Nosler RDF Bullets

Discussion in 'ELR, Ballistics & Bullets Board' started by Delfuego, Nov 17, 2016.

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  1. Delfuego

    Delfuego

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    I just got my hands on a few of the new Nosler RDF (Reduced Drag Factor) 105 grain 6mm bullets. They advertise a BC of .571 (G1) & .280 (G7). I hope they perform well and that the price is reasonable. They are not officially out yet so I dont know what the retail price will be. The BC is very close to the Hybrid 105's and could be a good alternative. They seem to be very pointy, and the small sample I have has very consistent base to ogive measurements. I will weigh them for consistency and see how they shoot.

    Cheers,

    Delfuego

    Nosler 6mm.jpg
     
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  2. Willow

    Willow

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    That BC will prove to be higher. A couple of guys on Snipershide have trialled these bullets for Nosler and recently competed in a PRS comp shooting out to 1200yards. They were constantly flying high on the target based on a G7 BC of .280 and they reckon it's closer to .294. They claim the bullets weren't fussy about seating depth either, they were very happy with them. I'll certainly be keen to try them when they become available down under.
     
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  3. DocUSMCRetired

    DocUSMCRetired

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    That is interesting to hear, the two that I know we have tested so far were at or below the advertised BC by as much as 7 or 10% +/- off the top of my head. I look forward to seeing the results.
     
  4. Scott Satterlee

    Scott Satterlee

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    Doc, Real world result with some of the top shooters in the nation using Kestrel 5700s and AB with your proposed result doesn't add up. We should wait until a thorough test is conducted
     
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  5. Scott Satterlee

    Scott Satterlee

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    When you get a chance to launch them at distance let us know what you had to use for a BC. Thanks!
     
  6. Berger.Fan222

    Berger.Fan222

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    To many confounding variables can be in play to accurately determine BC from drop. Accepted methods are:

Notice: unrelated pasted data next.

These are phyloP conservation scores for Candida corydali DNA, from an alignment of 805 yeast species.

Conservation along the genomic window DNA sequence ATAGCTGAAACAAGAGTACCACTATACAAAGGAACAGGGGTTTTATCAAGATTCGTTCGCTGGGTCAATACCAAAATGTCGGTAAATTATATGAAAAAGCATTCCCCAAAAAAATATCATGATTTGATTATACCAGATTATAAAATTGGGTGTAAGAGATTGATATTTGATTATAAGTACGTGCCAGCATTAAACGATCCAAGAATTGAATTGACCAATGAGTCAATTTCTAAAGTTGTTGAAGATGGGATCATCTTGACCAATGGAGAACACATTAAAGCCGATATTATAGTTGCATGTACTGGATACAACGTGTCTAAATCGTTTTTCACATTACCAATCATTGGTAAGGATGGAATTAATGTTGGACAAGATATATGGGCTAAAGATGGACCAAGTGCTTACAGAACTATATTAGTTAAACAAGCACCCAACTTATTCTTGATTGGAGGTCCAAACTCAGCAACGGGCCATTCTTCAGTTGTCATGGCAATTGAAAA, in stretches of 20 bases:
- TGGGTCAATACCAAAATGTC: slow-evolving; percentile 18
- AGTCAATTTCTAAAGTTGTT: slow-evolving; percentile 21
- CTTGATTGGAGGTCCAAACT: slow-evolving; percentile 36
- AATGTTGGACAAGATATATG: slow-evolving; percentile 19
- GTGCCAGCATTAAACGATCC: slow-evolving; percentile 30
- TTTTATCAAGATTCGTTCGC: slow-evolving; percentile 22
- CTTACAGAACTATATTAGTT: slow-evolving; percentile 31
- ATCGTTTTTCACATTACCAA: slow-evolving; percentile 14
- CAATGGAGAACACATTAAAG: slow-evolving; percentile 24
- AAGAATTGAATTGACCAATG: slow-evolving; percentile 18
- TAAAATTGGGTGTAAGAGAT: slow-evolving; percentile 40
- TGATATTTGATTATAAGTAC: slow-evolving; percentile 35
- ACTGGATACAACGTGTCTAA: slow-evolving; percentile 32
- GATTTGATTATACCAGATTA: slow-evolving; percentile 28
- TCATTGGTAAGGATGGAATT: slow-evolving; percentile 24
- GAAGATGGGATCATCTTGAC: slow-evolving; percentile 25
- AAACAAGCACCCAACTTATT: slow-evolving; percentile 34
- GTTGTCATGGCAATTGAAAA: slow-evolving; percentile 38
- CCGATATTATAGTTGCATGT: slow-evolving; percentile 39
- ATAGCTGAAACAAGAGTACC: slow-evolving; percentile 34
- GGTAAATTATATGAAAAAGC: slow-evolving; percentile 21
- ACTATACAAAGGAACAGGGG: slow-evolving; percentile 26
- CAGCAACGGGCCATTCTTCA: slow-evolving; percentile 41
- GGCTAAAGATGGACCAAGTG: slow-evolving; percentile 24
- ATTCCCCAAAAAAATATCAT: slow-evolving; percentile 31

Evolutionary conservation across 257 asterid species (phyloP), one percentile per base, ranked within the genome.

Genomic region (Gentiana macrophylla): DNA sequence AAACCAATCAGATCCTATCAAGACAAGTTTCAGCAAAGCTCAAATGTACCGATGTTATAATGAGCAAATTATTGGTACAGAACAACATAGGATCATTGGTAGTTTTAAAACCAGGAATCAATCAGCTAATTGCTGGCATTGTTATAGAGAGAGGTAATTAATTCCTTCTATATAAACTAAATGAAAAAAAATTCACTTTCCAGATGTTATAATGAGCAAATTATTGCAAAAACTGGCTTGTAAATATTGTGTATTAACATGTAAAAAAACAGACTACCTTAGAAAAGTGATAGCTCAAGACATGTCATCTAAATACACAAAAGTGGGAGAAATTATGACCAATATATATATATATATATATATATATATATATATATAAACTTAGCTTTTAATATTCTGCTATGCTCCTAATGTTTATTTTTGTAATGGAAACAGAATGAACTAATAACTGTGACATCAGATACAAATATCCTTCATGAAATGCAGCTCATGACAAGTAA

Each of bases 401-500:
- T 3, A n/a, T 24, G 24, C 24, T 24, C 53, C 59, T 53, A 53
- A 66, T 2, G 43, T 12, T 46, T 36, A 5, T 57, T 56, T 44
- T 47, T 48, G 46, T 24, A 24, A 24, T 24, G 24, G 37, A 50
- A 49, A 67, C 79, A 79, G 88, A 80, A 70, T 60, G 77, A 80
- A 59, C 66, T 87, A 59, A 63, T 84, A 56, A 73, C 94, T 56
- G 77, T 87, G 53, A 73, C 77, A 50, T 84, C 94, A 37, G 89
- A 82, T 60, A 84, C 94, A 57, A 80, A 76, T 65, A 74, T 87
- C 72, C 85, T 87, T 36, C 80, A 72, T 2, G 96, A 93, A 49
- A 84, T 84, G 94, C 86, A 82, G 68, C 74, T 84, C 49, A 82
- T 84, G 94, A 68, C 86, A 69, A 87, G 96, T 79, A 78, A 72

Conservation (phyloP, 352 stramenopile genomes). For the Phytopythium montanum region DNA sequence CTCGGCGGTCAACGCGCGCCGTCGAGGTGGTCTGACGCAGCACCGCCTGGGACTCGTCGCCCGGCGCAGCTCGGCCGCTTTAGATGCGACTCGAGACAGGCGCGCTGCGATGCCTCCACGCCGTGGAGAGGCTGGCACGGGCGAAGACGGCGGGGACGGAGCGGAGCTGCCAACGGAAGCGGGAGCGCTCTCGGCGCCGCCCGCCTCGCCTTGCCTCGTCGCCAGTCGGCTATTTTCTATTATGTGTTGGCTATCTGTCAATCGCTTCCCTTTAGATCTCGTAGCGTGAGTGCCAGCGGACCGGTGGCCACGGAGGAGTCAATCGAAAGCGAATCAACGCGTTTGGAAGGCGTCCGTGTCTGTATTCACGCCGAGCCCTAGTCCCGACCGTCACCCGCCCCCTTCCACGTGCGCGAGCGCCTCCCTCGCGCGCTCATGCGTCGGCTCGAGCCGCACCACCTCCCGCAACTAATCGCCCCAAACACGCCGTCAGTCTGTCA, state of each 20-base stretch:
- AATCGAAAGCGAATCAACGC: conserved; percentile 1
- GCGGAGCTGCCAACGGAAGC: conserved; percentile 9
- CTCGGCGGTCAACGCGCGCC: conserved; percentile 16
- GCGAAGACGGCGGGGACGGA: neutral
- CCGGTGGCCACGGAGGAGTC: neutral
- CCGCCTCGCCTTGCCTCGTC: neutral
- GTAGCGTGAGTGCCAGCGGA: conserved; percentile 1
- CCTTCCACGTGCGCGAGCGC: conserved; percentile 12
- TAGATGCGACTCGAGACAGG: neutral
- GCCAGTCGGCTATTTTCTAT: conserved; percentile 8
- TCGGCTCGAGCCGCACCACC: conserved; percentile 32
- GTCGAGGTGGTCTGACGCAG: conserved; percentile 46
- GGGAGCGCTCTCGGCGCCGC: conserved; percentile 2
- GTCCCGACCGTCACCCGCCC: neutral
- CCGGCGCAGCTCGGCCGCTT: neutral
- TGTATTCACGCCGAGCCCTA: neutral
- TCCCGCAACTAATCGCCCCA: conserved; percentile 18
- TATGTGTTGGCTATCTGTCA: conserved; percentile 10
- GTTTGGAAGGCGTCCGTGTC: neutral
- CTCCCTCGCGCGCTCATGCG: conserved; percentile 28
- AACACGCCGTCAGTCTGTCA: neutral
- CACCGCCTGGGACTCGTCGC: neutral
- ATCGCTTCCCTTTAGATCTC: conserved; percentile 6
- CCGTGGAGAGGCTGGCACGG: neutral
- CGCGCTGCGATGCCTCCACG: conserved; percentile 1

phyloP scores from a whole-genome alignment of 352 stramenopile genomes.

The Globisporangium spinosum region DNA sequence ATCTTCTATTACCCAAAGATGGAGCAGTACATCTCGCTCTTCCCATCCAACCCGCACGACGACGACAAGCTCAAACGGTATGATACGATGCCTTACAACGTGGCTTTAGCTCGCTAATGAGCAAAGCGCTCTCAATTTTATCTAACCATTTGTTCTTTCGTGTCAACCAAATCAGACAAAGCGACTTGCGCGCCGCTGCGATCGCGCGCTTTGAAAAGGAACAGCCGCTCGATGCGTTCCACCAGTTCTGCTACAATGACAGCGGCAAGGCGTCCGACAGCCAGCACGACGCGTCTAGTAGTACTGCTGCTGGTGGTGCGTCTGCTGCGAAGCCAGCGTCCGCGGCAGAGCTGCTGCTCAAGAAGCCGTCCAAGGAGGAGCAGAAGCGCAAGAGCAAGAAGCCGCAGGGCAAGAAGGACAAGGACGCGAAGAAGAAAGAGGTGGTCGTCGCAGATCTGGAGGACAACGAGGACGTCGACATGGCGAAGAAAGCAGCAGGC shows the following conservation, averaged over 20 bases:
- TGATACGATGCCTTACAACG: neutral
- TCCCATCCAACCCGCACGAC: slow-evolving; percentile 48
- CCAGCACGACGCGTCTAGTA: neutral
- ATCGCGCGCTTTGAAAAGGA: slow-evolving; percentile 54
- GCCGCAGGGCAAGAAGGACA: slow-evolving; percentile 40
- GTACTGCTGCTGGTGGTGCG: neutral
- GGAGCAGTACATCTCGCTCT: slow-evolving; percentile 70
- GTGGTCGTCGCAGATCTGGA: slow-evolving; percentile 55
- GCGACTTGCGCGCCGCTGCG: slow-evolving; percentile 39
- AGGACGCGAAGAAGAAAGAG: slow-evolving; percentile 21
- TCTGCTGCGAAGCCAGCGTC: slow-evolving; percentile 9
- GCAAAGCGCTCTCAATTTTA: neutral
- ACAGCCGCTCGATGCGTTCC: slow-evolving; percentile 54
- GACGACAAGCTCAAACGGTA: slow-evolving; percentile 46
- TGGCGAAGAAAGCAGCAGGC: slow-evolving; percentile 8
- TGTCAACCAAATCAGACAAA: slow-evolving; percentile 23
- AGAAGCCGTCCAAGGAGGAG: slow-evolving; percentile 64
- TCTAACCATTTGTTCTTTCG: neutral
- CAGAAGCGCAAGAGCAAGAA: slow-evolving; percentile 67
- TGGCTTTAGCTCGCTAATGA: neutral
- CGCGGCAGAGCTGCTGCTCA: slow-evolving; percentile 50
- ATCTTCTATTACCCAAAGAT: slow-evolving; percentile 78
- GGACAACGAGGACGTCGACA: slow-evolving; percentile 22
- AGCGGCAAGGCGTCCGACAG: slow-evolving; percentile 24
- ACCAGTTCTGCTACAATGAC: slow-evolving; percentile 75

Velocities at known distances and

    Velocity and travel time across a known distance

    Nosler has a long track record of publishing BCs much higher than measured by other parties with accepted methods.
     
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  7. Scott Satterlee

    Scott Satterlee

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    IF the published BC doesn't work what do you do then?
     
  8. Berger.Fan222

    Berger.Fan222

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    Several options. Many BCs are available from alternate sources that have been measured with reasonable accuracy.

    More recently, the LabRadar has become available so folks can measure their own.

    Ultimately, trajectories are verified by shooting.
     
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  9. Scott Satterlee

    Scott Satterlee

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    Exactly, so verified by drop at distance. With an accurate, repeatable and reliable Chronograph and high quality ammo sub 10fps ES you can accurately measure the BC of a bullet once atmospherics are taken care of by firing the bullet at distance and backing in to the BC. The G7 equation in 3rd edition of AB for long range shooting lends itself to modification. While it is very helpful to have a starting point on the BC that is not the end of it. Once velocity is confirmed either mag speed or labradar then confirmed at 600 or less the only force slowing the bullet down is drag due to atmospherics and bullet shape (BC) Since every single barrel has slightly different land and groove depth, twist rate and groove shape the fired bullet will exit the bore with different drag profile then the barrel used in testing. The BC is as much a variable that requires solving as anything else.